Despite this rule, in some circumstances a person may still be able to withdraw a contract, start a court action to enforce it, or apply to a court to have the contract voided.

These are technical legal arguments that generally only arise at the point of dispute.

Remember, if you do find yourself in a dispute, the enforceability of an agreement or contract will depend on what law applies. For example – people buying or selling products or services online could be anywhere in the World. The law in Victoria, Australia is not the same as the law in Singapore. Different rules apply, not to mention different courts. But that is a conversation for another day.

The final word on Contracts

Contract law can be extremely complex, and there are different nuances in all legal systems. Look at the type of contracts you are entering into and consider the risks involved in doing so.

If you plan on entering into a deal that is worth more than you can afford to lose, then it is highly advisable to invest in legal assistance to ensure the point of agreement, and the terms of the agreement are clear. If the contract doesn’t make sense to you, how do you know what deal you are getting involved in?

We’re happy to assist you with a short advice, a quick review or drafting a whole new contract.

How can Onyx Legal help you?

Let us help you craft a contract that suits your business. With a written contract, you have a clear record of what is agreed rather than having to relay only on memory. Contact us to draft your agreements. 

Types of Contracts

Types of Contracts

Types of Contracts

Types of Contracts in Business

Sometimes the type of contract you are looking for in business is not the type of contract you need.

Just this last week I had a client come to me with a template contract they had downloaded, and a business proposal they wanted to pursue. The problem was, the type of contract they had downloaded was a partnership agreement, and it really wasn’t suitable for what they wanted to achieve.

You see, a partnership agreement creates all sorts of interesting obligations on the people involved and is really only suitable for a long-term collaborative business and not for the development of a side hustle or project. Traditionally legal, accounting and medical practices were set up as partnerships. In a partnership, you can become personally liable to pay for the obligations of the business, even if you didn’t know they had been created. In a professional partnership, if someone takes off with client money, the other partners can be made to replace those funds, even though they did nothing wrong. Not the type of contract you want for a short-term collaboration.

For a side hustle, or collaboration to develop a digital product like an App, or a live product like a training program, or a physical product like an artificial hand, you are looking to create a joint venture. So, the type of contract your after will be different from a partnership agreement and can keep the obligations of the parties separate.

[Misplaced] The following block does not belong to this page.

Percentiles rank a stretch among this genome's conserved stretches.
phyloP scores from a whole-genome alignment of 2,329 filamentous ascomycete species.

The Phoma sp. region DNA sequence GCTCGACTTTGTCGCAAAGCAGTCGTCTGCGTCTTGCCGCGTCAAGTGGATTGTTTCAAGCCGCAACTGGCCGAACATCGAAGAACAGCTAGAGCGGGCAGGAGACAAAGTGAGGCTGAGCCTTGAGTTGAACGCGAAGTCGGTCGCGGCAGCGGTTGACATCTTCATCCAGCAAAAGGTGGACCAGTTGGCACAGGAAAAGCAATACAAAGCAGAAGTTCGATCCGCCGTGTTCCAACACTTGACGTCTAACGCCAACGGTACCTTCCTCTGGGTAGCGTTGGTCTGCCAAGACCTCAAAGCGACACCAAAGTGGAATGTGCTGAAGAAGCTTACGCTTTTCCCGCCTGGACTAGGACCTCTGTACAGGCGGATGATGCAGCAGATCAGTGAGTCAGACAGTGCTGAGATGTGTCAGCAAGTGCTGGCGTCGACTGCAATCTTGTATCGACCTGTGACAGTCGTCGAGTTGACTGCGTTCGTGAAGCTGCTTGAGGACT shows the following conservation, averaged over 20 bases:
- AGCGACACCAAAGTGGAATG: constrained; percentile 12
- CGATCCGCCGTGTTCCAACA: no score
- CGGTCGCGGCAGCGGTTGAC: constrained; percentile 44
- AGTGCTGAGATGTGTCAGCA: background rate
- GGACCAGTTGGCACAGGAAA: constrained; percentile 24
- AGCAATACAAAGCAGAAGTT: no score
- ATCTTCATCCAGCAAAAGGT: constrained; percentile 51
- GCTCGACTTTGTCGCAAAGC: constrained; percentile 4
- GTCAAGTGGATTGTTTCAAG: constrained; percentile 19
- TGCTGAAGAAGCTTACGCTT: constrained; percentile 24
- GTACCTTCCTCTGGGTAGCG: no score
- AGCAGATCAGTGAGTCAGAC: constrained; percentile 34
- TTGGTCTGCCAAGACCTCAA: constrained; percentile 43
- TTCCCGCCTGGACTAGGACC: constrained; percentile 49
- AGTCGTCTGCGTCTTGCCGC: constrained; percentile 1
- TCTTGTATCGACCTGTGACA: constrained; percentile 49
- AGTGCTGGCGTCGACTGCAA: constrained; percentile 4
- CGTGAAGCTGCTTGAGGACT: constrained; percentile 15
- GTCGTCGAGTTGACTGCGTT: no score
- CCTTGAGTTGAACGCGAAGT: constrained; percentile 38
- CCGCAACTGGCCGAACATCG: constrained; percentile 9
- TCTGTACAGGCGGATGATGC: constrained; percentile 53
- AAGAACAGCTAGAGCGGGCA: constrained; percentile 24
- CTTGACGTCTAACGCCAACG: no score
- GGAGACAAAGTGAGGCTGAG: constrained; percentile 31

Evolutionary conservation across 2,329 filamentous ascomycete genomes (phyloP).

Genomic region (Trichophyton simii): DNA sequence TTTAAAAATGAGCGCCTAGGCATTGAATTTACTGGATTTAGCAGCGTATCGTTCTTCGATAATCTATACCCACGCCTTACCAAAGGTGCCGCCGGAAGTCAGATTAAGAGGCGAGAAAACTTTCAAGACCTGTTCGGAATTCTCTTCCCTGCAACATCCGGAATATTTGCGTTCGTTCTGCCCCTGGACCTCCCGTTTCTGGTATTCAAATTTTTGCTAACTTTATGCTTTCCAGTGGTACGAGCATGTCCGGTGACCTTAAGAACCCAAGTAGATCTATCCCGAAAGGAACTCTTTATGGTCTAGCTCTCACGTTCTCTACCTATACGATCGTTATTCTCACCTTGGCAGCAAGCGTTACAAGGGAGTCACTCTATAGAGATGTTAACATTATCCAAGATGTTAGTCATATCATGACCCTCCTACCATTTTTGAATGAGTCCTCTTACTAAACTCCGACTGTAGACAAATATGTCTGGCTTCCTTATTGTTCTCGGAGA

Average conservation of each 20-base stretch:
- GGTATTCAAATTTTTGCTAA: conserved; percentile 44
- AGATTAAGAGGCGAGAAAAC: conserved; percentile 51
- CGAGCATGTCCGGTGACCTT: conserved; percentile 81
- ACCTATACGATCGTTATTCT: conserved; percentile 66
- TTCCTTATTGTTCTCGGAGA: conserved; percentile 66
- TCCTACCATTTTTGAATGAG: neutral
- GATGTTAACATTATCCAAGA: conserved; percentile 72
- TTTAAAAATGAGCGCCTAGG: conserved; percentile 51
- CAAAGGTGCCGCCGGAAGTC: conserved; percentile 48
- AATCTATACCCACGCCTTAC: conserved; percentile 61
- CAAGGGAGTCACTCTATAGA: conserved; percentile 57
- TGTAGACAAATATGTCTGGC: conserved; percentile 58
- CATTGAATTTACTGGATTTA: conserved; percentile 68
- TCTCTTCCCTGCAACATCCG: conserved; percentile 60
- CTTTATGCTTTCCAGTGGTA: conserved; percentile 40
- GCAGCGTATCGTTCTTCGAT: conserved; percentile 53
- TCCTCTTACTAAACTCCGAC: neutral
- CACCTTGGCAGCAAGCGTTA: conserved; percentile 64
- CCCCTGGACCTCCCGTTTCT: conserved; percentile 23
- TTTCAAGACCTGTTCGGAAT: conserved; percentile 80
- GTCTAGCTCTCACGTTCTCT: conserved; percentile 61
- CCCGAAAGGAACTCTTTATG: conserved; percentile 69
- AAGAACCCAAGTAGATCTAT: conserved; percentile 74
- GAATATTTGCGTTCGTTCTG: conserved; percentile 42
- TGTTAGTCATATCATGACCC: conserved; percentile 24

There are all sorts of different types of contracts, and downloadable template might cover what you need, but it also might not. We like to work with our clients to identify the solution they are looking for and then craft a document to fit, rather than assuming your business is just like everyone else’s.

Here are some of the variables in different types of contracts:

Written, verbal or partly written and partly verbal contracts

Contracts don’t necessarily need to be in writing to be binding. You might have created a binding contract simply through a video conference, an exchange of messages on a platform like Slack, or a combination of emails and phone calls.

The beauty of having a written contract is keeping a record of what you agreed in the first place, so that if any questions arise a year down the track, you can check back and see how you covered off that scenario.

There are definitely some contracts that do need to be in writing to be binding. A type of contract you might have come across in business is a personal guarantee. Personal guarantees do need to be in writing, and properly signed to be enforceable.

Standard form contracts

Love them or hate them, standard form contracts are designed to help make business easier for everyone, not harder. At least, they should be designed to make business easier.

As a business owner, its time consuming and unproductive to create unique contracts every time you deliver the same product or service. Standard terms give you a level of comfort so that you are clear on your obligations, and your expectations of your customer, every time you complete a similar transaction.

For customers, if standard terms are easy to understand, they know what to expect each time they deal with you. Just keep in mind that a standard form contract can still be open to negotiations. You need not lose a customer just because they don’t like your standard terms. You can be flexible, and we can help you with that.

Click-wrap contracts

You might not pay too much attention to all the ‘I agree’ check boxes you find online, but perhaps you should. Each time you check one of those boxes, you are entering into a contract, whether you read the terms or not.

There have been court decisions where people have protested that they should not be bound by terms attached to check box because they didn’t read them. The courts have, to date, been in favour of pointing out that you had the chance to read them, and if you didn’t take that chance at the time, that is your responsibility and your problem.

Click-wrap contracts are simply standard form contracts that you agree to electronically, although they are generally not negotiable.